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Angus Young

b. 1955

Young and Scott

Angus Young (b. 1955), guitarist/songwriter, was a founding member of Australia's most successful ever band, AC/DC. Glasgow-born brothers of The Easybeats's George Young (1946-2017), Malcolm (1953-2017) and Angus Young formed the band in Sydney in 1973, with Angus soon adopting his trademark school uniform onstage. Ronald 'Bon' Scott (1946-1980) had come to Australia with his family in 1952, aged six, had lived in Melbourne and Fremantle, where he joined a pipe band; had dropped out of school at fifteen; and had spent some time in custody. By 1974, Scott was working at a fertiliser plant by day and writing songs that he would try out with other musicians at night. Artistic differences had arisen between AC/DC and their lead singer, Dave Evans, and Scott had had a terminal falling-out with his own loose group, the Mount Lofty rangers. He liked AC/DC but thought they were too young to rock; they thought he was too old to rock; but their first jam session was enough to seal the first AC/DC lineup. The following year, with two albums and four huge singles in Australia, the band was signed to an international deal, but American success did not come until Highway to Hell reached number 17 on the US charts in 1979. Bon told Rennie Ellis in 1978 that he could see no end to it, but two years later he was dead, having inhaled his own vomit while 'sleeping off' a bender in a parked car in London. His grave in Fremantle is the most-visited grave in Australia. In mid- 2004 UK magazine Classic Rock rated Scott as number one in a list of the 100 Greatest Frontmen. Significantly, however, largely thanks to Angus Young's star status, the band weathered the loss of Scott and his replacement by Brian Johnston. AC/DC's Back in Black, issued five months after Scott's death, is said to be the second-highest-selling album of all time worldwide, after Michael Jackson's Thriller; it is the fifth-highest selling album in the USA alone.

Young by Kenne

Angus Young (b. 1955), guitarist and songwriter, was a founding member of Australia's most successful ever band, AC/DC. Glasgow-born, he and his older brother Malcolm formed the band in Sydney in 1973, with Angus soon adopting his trademark school uniform and energetic antics onstage. The band’s line-up was confirmed in 1974 when Ronald 'Bon' Scott joined AC/DC as lead singer. Between 1975 and 1977 they released their first five studio albums, all co-written by Angus, Malcolm and Bon. With four huge singles in Australia, the band was signed to an international deal, but American success did not come until the title track from their sixth album Highway to Hell reached number 17 on the US charts in 1979. The multi-platinum album was the last to feature Scott, who died of alcohol poisoning in London in February 1980. Significantly, however, largely thanks to Angus Young's star status, the band weathered the loss of Scott and his replacement by Brian Johnston. Back in Black was released five months after Scott's death and vastly outsold the band’s previous albums, going platinum 22 times in the USA alone. AC/DC have since released a further nine studio albums. In 2014 Malcolm Young retired due to worsening dementia; he was replaced as rhythm guitarist by his nephew Stevie. Johnston left in 2014 having been advised that he risked total hearing loss if he continued with the band. Angus Young is the only band member remaining from the heydays of the late 70s and early 80s. A biography of him, High Voltage: the life of Angus Young, was released in 2017. Back in Black is still held to be the second-highest-selling album of all time worldwide, after Michael Jackson's Thriller; and it is the USA’s fifth-highest selling album ever.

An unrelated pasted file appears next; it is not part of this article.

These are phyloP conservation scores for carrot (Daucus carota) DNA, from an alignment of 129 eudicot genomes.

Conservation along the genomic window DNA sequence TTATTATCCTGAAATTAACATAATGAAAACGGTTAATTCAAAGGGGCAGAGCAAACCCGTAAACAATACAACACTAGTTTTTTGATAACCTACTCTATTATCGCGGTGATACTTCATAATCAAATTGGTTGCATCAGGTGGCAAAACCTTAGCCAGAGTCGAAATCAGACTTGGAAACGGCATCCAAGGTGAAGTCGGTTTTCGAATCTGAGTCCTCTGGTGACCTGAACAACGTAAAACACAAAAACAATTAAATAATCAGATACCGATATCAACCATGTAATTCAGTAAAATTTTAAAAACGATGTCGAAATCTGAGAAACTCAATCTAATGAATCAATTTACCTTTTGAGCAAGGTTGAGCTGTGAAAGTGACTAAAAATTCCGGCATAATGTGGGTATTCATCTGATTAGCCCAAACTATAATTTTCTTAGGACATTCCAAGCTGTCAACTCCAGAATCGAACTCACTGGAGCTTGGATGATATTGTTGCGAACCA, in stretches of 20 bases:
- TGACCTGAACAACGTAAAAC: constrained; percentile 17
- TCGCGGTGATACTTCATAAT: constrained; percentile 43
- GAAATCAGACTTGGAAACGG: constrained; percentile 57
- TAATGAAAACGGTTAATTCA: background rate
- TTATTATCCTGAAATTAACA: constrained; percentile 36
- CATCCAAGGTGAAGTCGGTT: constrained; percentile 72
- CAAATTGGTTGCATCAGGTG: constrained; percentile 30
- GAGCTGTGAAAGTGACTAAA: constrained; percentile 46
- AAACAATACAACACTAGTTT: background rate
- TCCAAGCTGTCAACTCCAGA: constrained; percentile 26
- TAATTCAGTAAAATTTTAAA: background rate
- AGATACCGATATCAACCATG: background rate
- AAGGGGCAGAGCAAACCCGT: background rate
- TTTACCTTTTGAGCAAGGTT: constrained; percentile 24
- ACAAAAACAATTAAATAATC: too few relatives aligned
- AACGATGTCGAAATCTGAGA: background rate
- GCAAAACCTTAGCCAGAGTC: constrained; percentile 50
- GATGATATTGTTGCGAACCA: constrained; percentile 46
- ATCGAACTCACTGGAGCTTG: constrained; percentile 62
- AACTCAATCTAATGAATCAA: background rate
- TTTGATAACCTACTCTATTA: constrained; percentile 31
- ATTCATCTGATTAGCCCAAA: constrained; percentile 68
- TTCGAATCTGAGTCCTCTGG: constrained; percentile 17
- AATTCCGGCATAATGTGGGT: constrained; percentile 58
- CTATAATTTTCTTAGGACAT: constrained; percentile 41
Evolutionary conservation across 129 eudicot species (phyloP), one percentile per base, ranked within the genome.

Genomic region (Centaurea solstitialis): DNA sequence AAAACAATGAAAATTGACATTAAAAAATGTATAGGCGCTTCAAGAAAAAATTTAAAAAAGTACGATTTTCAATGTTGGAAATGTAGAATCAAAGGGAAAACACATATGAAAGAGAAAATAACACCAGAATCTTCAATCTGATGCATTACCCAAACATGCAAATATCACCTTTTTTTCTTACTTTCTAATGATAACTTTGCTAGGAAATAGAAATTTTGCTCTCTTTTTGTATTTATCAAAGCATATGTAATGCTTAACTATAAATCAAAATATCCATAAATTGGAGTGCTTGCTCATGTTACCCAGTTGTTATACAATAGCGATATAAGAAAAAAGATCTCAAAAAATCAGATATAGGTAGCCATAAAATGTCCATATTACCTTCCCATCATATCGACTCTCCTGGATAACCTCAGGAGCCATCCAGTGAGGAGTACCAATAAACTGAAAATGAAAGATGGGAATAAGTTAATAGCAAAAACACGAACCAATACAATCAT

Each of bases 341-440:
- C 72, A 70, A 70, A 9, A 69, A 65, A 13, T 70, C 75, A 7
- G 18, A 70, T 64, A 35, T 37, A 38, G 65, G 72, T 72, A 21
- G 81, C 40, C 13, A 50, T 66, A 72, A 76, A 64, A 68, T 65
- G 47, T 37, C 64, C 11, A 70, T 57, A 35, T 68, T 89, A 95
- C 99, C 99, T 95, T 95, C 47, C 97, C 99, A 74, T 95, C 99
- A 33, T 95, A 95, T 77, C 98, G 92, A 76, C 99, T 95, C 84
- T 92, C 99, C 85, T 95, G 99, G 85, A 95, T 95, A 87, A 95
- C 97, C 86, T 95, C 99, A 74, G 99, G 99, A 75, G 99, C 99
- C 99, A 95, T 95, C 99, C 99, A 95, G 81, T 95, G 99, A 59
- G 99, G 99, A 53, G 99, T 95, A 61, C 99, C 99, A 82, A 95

Updated 2018